CMV is a common virus that infects most people at some point during their lives, but rarely causes obvious illness. It is a member of the herpes virus family. Other members of the herpes virus family cause chickenpox, infectious mononucleosis, fever blisters (herpes I) and genital herpes (herpes II). Like other herpes viruses, CMV infection can become dormant and may reactivate at some point.
Anyone can become infected with CMV. Almost all people have been exposed to CMV by the time they reach adulthood.
Although the virus is not highly communicable, it can be spread from person to person by direct contact. The virus is "shed" in the urine, saliva, semen and to a lesser extent in other body fluids. Transmission can also occur from an infected mother to her fetus or newborn, and by blood transfusion and organ transplants.
Most children and adults who are infected with CMV do not develop symptoms. Those who develop symptoms may experience an illness resembling infectious mononucleosis and have fever, swollen glands and feel tired. People with a compromised immune system (such as AIDS patients or those receiving chemotherapy) may experience more serious illness involving fever, pneumonia and other symptoms.
Approximately 10 out of every 100 babies born in the United States will have CMV infection. Of these, 90% will have no symptoms, while 10% may havesignificant illness involving nervous system damage or developmental disabilities.
Although most people never develop symptoms after exposure, the incubation period appears to be between 3 to 12 weeks.
Once infected, CMV remains in the body indefinitely. Infected people may occasionally shed the virus in urine or saliva. Several studies have found that from 3% to 11% of normal adults and up to 50% of healthy children shed virus in either urine or saliva. The virus rapidly dies once outside the body.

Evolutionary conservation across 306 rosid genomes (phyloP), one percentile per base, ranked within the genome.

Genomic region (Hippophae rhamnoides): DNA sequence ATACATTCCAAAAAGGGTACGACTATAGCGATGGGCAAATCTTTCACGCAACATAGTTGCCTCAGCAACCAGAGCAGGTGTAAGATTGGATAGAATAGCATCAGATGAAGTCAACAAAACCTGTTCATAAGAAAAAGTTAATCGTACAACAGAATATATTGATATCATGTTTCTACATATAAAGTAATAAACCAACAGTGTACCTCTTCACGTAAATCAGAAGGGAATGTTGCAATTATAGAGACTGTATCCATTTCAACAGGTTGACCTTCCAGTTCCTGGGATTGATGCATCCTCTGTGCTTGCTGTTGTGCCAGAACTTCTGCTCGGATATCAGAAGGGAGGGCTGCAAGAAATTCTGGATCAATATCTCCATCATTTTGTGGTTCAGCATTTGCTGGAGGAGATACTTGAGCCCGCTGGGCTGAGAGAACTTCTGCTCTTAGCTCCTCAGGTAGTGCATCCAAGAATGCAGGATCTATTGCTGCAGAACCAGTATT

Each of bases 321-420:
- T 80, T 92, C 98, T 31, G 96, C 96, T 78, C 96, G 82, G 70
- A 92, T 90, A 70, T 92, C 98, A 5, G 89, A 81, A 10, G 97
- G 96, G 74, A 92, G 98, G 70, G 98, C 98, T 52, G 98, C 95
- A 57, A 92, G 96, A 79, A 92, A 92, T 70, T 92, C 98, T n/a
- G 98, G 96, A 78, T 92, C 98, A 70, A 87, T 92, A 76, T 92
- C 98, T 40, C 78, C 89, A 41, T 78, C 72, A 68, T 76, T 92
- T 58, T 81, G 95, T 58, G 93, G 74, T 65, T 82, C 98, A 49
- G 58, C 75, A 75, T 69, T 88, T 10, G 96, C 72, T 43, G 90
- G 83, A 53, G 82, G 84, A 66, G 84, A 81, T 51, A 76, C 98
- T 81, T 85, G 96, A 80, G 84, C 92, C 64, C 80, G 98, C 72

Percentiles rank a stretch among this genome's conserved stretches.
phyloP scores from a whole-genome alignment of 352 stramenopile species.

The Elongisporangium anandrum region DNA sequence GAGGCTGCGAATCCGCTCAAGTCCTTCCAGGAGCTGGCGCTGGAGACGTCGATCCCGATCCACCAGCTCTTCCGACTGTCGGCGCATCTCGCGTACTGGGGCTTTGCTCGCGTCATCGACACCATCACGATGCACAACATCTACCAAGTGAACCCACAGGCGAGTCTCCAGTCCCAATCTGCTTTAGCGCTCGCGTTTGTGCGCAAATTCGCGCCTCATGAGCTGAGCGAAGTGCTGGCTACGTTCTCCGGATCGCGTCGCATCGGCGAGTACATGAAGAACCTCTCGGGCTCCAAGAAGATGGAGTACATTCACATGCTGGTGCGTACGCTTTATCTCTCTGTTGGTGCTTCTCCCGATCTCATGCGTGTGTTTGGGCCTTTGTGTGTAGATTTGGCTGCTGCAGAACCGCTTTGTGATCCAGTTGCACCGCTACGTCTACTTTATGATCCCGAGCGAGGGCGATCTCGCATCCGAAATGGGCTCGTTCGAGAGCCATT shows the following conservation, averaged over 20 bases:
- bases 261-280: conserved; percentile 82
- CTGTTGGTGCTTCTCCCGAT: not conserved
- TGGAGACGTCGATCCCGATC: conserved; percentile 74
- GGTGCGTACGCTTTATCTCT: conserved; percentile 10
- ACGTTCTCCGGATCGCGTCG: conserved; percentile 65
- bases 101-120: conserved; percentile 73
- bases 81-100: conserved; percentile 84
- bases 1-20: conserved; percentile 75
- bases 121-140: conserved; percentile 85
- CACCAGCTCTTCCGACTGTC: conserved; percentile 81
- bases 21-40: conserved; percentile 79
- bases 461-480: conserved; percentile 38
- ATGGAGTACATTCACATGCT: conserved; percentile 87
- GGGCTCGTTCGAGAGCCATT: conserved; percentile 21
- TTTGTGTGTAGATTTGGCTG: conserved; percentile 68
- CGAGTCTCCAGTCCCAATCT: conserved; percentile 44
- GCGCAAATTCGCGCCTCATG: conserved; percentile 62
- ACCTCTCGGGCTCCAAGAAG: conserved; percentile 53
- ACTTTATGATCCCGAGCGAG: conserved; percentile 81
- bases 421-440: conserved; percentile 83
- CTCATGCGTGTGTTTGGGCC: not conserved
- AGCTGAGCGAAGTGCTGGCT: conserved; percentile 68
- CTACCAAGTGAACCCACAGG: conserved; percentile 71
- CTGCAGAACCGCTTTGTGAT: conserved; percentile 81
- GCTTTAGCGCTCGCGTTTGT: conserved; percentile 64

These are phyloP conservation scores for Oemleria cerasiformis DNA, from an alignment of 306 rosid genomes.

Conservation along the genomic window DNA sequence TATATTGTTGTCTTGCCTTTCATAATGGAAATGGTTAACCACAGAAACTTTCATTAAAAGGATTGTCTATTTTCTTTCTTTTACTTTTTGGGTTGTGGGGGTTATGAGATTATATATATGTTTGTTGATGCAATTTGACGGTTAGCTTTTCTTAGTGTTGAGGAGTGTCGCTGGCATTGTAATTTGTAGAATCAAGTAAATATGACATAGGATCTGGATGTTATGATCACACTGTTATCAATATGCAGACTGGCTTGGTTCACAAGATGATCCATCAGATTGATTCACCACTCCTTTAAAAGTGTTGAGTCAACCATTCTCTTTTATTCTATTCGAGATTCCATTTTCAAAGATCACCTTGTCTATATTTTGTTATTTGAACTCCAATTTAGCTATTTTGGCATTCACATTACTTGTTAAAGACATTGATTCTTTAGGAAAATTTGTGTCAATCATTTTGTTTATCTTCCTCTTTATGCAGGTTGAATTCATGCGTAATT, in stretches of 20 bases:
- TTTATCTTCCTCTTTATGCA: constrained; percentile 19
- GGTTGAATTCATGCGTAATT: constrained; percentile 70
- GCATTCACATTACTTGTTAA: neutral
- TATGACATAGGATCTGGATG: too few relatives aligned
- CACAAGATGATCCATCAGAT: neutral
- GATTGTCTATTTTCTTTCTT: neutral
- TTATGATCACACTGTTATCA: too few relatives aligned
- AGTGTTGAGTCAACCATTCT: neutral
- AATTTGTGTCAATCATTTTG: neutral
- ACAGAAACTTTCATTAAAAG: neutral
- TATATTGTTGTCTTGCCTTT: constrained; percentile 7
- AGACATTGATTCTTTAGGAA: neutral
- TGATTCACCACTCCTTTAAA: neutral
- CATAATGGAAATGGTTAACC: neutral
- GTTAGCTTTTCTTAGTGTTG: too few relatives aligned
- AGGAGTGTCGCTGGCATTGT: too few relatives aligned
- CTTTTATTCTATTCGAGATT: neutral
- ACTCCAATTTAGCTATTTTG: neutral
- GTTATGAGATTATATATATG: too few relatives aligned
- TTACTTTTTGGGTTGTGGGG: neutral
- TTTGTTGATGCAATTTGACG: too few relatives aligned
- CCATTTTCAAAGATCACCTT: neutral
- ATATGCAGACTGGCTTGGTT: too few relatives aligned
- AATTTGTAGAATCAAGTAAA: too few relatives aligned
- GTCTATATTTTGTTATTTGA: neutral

There are special laboratory tests to culture the virus but such testing is difficult, expensive and not widely available. Specific blood tests can be helpful to the physician in making a diagnosis or determining if a person has been exposed but the results are sometimes inaccurate.
In most cases, there is no treatment. An effective vaccine has not yet been developed.
There is no reason to exclude children who have CMV.
Pregnant women should practice good hygiene and carefully wash their hands after caring for patients or children. This is particularly important when handling diapers or having contact with the child's urine or saliva. The risk of CMV infection in hospital workers is no greater than others in the community, and is probably low because of careful handwashing practices. In day care centers , where handwashing practices may not be as good, there may be a greater risk of infection. In both settings, good hygiene and careful handwashing are the most important control measures. Pregnant women working in child care facilities should minimize direct exposure to saliva and avoid kissing babies or young children on the mouth. Routine blood testing during pregnancy for CMV antibody is not generally recommended. Pregnant women should consult their physician on an individual basis regarding this issue.
Last updated October 2000